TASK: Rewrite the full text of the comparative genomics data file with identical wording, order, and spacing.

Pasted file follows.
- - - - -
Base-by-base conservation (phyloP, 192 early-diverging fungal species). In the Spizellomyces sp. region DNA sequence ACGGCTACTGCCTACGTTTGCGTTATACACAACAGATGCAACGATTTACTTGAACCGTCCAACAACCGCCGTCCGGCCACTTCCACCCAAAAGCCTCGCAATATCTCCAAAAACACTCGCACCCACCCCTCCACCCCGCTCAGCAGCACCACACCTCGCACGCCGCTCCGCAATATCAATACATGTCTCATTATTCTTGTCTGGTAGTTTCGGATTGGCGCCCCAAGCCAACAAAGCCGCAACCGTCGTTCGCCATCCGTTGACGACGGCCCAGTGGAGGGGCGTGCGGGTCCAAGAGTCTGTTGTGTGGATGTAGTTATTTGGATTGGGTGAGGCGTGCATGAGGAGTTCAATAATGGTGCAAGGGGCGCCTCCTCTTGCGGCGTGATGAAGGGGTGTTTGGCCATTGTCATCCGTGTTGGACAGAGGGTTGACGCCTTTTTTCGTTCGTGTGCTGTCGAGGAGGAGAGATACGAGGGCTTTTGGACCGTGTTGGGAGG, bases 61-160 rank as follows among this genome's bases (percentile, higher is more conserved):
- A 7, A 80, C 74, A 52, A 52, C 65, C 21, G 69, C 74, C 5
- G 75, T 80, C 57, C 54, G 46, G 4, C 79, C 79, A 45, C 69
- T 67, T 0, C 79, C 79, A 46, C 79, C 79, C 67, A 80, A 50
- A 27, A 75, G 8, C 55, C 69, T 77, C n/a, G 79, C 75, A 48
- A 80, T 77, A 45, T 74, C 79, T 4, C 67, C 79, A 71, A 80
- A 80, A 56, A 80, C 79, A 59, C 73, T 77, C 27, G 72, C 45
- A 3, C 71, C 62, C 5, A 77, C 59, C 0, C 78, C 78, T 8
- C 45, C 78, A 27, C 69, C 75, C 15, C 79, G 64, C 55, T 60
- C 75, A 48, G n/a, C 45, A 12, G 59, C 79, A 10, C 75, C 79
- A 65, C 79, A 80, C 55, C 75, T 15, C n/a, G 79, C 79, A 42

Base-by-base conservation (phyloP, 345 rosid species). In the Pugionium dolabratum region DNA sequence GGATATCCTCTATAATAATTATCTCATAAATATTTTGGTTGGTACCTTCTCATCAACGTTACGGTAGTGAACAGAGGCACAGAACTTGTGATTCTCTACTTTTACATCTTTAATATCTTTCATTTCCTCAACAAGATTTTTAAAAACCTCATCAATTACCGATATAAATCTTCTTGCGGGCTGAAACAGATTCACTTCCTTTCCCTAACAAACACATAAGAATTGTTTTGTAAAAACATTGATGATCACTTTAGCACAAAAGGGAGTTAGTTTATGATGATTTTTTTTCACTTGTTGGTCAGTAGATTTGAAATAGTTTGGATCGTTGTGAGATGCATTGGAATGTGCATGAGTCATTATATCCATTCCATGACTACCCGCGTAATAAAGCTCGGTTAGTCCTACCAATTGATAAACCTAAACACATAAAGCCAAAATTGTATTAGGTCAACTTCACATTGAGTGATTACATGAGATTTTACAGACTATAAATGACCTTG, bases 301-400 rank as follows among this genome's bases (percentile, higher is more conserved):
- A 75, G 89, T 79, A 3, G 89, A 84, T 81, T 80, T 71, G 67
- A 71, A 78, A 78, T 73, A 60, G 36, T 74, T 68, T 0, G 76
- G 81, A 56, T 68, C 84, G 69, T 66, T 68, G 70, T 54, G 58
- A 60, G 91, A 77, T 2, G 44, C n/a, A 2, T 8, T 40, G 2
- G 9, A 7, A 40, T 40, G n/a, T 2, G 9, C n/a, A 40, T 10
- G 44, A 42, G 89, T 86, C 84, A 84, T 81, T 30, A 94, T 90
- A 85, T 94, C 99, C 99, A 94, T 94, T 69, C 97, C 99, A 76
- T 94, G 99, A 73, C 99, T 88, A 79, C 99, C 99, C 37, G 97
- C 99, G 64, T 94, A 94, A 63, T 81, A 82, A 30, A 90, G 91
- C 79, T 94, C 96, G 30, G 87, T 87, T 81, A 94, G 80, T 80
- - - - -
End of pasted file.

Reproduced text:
Base-by-base conservation (phyloP, 192 early-diverging fungal species). In the Spizellomyces sp. region DNA sequence ACGGCTACTGCCTACGTTTGCGTTATACACAACAGATGCAACGATTTACTTGAACCGTCCAACAACCGCCGTCCGGCCACTTCCACCCAAAAGCCTCGCAATATCTCCAAAAACACTCGCACCCACCCCTCCACCCCGCTCAGCAGCACCACACCTCGCACGCCGCTCCGCAATATCAATACATGTCTCATTATTCTTGTCTGGTAGTTTCGGATTGGCGCCCCAAGCCAACAAAGCCGCAACCGTCGTTCGCCATCCGTTGACGACGGCCCAGTGGAGGGGCGTGCGGGTCCAAGAGTCTGTTGTGTGGATGTAGTTATTTGGATTGGGTGAGGCGTGCATGAGGAGTTCAATAATGGTGCAAGGGGCGCCTCCTCTTGCGGCGTGATGAAGGGGTGTTTGGCCATTGTCATCCGTGTTGGACAGAGGGTTGACGCCTTTTTTCGTTCGTGTGCTGTCGAGGAGGAGAGATACGAGGGCTTTTGGACCGTGTTGGGAGG, bases 61-160 rank as follows among this genome's bases (percentile, higher is more conserved):
- A 7, A 80, C 74, A 52, A 52, C 65, C 21, G 69, C 74, C 5
- G 75, T 80, C 57, C 54, G 46, G 4, C 79, C 79, A 45, C 69
- T 67, T 0, C 79, C 79, A 46, C 79, C 79, C 67, A 80, A 50
- A 27, A 75, G 8, C 55, C 69, T 77, C n/a, G 79, C 75, A 48
- A 80, T 77, A 45, T 74, C 79, T 4, C 67, C 79, A 71, A 80
- A 80, A 56, A 80, C 79, A 59, C 73, T 77, C 27, G 72, C 45
- A 3, C 71, C 62, C 5, A 77, C 59, C 0, C 78, C 78, T 8
- C 45, C 78, A 27, C 69, C 75, C 15, C 79, G 64, C 55, T 60
- C 75, A 48, G n/a, C 45, A 12, G 59, C 79, A 10, C 75, C 79
- A 65, C 79, A 80, C 55, C 75, T 15, C n/a, G 79, C 79, A 42

Base-by-base conservation (phyloP, 345 rosid species). In the Pugionium dolabratum region DNA sequence GGATATCCTCTATAATAATTATCTCATAAATATTTTGGTTGGTACCTTCTCATCAACGTTACGGTAGTGAACAGAGGCACAGAACTTGTGATTCTCTACTTTTACATCTTTAATATCTTTCATTTCCTCAACAAGATTTTTAAAAACCTCATCAATTACCGATATAAATCTTCTTGCGGGCTGAAACAGATTCACTTCCTTTCCCTAACAAACACATAAGAATTGTTTTGTAAAAACATTGATGATCACTTTAGCACAAAAGGGAGTTAGTTTATGATGATTTTTTTTCACTTGTTGGTCAGTAGATTTGAAATAGTTTGGATCGTTGTGAGATGCATTGGAATGTGCATGAGTCATTATATCCATTCCATGACTACCCGCGTAATAAAGCTCGGTTAGTCCTACCAATTGATAAACCTAAACACATAAAGCCAAAATTGTATTAGGTCAACTTCACATTGAGTGATTACATGAGATTTTACAGACTATAAATGACCTTG, bases 301-400 rank as follows among this genome's bases (percentile, higher is more conserved):
- A 75, G 89, T 79, A 3, G 89, A 84, T 81, T 80, T 71, G 67
- A 71, A 78, A 78, T 73, A 60, G 36, T 74, T 68, T 0, G 76
- G 81, A 56, T 68, C 84, G 69, T 66, T 68, G 70, T 54, G 58
- A 60, G 91, A 77, T 2, G 44, C n/a, A 2, T 8, T 40, G 2
- G 9, A 7, A 40, T 40, G n/a, T 2, G 9, C n/a, A 40, T 10
- G 44, A 42, G 89, T 86, C 84, A 84, T 81, T 30, A 94, T 90
- A 85, T 94, C 99, C 99, A 94, T 94, T 69, C 97, C 99, A 76
- T 94, G 99, A 73, C 99, T 88, A 79, C 99, C 99, C 37, G 97
- C 99, G 64, T 94, A 94, A 63, T 81, A 82, A 30, A 90, G 91
- C 79, T 94, C 96, G 30, G 87, T 87, T 81, A 94, G 80, T 80